At their technology preview, Ceton showed prototype apps on Windows Phone and a Windows 8 tablet. They demonstrated features like browsing for movies and shows, searching for content, viewing detailed program information, scheduling recordings, managing your recording priorities, selecting content from online services, and watching movie trailers. Ceton intends to offer these features and more, including the ability to control TV playback.
The idea is that your mobile or tablet device allows you to manage your media hub without disturbing the on-screen experience. And certainly the benefits of using a keyboard and quickly perusing content visually is much more immersive and productive than fumbling through menus and lists with your remote. Outside the home, these apps will give you access to schedule recordings and manage your content remotely.
While add-ins for online content services offer access to vast media libraries, the fragmented experience that individual services’ apps create is frustrating and confusing to consumers. Which service has what content? WHO CARES and why should anyone care? This is a problem plaguing so-called smart TVs with apps, and it’s an issue I’ve personally claimed is one of the biggest issues facing TV usability today.
TiVo has the best provider-independent search and browse capability to date, but throw your own media into the mix—recorded shows and movies, music, and videos—and finding or discovering content gets even more convoluted. Nobody’s solved this problem. Until now.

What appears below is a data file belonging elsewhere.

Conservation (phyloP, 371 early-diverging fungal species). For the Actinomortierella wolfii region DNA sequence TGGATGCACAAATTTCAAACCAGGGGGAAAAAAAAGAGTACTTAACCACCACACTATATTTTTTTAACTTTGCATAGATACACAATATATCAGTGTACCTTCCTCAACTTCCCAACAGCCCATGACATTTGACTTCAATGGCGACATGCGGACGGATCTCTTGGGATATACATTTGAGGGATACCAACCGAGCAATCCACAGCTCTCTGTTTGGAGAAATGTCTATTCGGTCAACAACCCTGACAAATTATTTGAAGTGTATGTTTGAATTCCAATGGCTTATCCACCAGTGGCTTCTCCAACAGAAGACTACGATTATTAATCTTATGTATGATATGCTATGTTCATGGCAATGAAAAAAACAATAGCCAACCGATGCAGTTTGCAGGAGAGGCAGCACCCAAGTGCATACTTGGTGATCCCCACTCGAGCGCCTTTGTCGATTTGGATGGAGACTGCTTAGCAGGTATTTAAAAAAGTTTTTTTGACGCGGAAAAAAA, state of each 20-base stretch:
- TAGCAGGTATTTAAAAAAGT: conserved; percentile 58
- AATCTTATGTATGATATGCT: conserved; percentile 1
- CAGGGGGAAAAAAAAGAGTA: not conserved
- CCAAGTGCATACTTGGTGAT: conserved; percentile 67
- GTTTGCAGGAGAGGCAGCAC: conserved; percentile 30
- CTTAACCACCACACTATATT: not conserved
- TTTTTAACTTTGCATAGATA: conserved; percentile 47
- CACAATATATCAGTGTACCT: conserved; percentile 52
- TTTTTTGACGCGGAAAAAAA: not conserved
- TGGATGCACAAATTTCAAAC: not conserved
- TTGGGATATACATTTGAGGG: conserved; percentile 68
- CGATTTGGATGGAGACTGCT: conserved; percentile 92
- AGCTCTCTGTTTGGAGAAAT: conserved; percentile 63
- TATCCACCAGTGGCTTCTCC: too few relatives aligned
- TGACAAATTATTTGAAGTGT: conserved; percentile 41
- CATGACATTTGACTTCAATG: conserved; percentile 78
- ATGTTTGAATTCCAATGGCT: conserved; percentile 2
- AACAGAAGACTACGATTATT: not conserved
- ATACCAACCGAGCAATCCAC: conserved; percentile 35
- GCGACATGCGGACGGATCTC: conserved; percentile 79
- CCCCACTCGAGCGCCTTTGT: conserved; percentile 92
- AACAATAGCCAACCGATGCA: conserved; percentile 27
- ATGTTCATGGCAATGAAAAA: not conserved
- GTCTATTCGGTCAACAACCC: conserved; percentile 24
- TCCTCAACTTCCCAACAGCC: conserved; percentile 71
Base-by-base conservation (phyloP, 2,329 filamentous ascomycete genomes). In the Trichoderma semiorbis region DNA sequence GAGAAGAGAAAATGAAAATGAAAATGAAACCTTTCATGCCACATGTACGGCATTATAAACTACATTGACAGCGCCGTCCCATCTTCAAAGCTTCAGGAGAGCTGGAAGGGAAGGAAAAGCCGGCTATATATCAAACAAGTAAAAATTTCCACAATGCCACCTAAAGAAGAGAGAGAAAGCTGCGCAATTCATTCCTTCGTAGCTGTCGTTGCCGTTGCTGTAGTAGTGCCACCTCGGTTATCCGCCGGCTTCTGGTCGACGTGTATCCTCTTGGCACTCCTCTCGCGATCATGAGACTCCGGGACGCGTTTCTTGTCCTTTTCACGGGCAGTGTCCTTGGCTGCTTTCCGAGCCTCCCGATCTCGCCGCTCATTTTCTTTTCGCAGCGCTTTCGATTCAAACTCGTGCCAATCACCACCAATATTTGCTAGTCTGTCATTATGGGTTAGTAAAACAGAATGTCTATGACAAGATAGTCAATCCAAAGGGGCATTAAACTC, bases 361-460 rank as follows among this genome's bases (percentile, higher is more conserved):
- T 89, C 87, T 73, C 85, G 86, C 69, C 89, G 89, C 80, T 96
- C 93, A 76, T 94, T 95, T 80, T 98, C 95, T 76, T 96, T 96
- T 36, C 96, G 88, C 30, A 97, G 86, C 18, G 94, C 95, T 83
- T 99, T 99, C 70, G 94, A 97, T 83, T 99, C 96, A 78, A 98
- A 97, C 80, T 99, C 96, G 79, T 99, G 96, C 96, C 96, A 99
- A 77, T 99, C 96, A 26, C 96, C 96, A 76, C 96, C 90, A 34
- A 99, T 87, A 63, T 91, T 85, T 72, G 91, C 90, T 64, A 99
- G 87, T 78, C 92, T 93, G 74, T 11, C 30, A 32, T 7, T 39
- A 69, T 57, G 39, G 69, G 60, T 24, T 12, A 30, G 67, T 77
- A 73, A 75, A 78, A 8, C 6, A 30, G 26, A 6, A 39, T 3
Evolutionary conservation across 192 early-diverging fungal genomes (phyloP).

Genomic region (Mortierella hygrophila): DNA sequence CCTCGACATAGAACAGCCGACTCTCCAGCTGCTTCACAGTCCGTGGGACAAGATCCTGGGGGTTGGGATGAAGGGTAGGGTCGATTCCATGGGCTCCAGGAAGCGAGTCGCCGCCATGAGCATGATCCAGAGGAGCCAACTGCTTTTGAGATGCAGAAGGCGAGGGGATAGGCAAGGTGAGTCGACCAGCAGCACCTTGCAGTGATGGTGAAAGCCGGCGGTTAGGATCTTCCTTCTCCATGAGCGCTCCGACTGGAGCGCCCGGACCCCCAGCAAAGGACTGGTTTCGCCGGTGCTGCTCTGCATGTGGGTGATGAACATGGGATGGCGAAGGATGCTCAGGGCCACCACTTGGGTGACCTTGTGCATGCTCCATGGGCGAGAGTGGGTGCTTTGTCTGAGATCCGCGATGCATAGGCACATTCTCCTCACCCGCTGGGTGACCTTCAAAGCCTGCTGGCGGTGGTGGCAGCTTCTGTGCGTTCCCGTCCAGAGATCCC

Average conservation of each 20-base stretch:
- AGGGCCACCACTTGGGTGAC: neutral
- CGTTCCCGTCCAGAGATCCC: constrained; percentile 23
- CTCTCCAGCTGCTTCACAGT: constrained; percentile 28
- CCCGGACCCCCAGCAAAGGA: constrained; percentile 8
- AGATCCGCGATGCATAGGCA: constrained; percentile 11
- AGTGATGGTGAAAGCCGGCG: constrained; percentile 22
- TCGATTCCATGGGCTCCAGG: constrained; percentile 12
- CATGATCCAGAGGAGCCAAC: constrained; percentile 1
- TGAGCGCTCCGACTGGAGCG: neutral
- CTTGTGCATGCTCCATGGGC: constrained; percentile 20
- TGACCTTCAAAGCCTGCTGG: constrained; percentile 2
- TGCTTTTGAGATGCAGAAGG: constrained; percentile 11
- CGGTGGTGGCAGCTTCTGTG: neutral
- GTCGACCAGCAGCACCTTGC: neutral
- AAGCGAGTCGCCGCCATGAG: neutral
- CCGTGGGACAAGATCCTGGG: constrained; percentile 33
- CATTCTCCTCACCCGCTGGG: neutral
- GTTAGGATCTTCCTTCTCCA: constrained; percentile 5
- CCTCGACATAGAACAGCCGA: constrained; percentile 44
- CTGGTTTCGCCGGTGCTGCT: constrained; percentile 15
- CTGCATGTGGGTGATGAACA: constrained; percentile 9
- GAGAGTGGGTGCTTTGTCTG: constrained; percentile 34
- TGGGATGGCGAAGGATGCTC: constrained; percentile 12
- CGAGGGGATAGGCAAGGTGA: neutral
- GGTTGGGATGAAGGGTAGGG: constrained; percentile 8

Ceton plans to introduce a “universal search” solution that aggregates content across services and sources. Browsing and searching for content will yield results from everywhere—online, on TV, or on your set top box. You won’t have to know or care where the media resides. If it’s in your collection, in the program guide, or available through one of their online partners that you subscribe to, it will be included in the results. Select a video, and you’ll be watching it without opening any service’s app and or wading through their menus.
Later This Year
Ceton isn’t talking specifics about timing, price, or services, but they are saying we should expect to see these devices later this year. We often joke that “later this year” is CES code for next year, but we’re optimistic that that won’t be the case here.
From a hardware perspective, Ceton’s devices look pretty close to production ready. We noted that the main set top box lighting was too bright for a home theater environment, but that’s something they intend to correct. Overall, these devices are well-designed and solidly manufactured.
As for the software, they’ve set a very high bar for themselves. Their demos showcased a limited set of capabilities, but from the list of features they rattled off, there’s a whole lot of custom software they need to build and test. We’re talking about content applications, aggregation services, customization tools, and mobile apps for six different devices on three platforms. That’s a whole lot of software engineering!
The most likely candidate for the first product to market would be the “Echo” extender. Because it’s a full-blown Media Center Extender, it can stand on its own without the “Q” platform. Ceton already has retail distribution channels in place to get the product on shelves, both virtual and physical, and that could give them an opportunity to meet an immediate need for Media Center users who don’t want an Xbox in the bedroom.
The timing on the rest of the platform will likely depend on their engineering backlog, CableLabs certification (if necessary), and content partnership deals.
Whether you want to call this Media Center or not, one thing is certain: Ceton has demonstrated a family of entertainment devices that promise to fill a need that many households have today. This multi-room media
center hub has the potential to popularize and improve upon one of the best home media platforms available.
Read our original post from CES.
Listen to our interview with Ceton’s Chief Marketing Officer.
Watch this and other videos on our YouTube channel.